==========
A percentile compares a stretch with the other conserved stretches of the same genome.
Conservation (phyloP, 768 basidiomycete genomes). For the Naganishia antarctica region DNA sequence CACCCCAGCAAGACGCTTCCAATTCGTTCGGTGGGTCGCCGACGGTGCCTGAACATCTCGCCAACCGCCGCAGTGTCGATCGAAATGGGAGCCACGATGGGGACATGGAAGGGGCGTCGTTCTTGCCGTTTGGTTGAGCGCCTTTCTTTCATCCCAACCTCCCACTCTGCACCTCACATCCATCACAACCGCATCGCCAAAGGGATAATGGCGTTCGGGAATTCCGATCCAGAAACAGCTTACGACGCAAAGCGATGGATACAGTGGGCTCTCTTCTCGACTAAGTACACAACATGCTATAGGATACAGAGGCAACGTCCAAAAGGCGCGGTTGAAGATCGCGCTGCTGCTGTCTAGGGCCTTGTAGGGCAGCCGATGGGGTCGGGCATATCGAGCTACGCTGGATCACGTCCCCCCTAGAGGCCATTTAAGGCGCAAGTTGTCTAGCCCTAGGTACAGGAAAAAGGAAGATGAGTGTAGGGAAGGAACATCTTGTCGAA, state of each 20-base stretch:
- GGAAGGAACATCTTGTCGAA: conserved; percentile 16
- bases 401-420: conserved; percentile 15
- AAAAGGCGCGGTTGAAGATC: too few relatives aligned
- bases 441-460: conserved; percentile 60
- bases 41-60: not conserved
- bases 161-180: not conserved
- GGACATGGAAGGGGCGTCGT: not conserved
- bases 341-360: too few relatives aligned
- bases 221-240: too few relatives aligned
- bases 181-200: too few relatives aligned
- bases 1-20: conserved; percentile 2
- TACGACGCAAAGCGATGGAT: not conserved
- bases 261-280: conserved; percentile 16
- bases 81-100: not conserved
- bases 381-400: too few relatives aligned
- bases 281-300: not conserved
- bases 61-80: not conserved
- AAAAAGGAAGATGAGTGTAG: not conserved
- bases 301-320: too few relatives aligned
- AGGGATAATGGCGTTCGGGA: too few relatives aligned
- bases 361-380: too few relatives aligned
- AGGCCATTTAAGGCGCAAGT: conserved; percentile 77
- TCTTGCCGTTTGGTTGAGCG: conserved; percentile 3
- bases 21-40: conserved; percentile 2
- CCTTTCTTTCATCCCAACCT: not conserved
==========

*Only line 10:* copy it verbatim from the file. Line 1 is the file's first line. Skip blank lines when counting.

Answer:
- bases 341-360: too few relatives aligned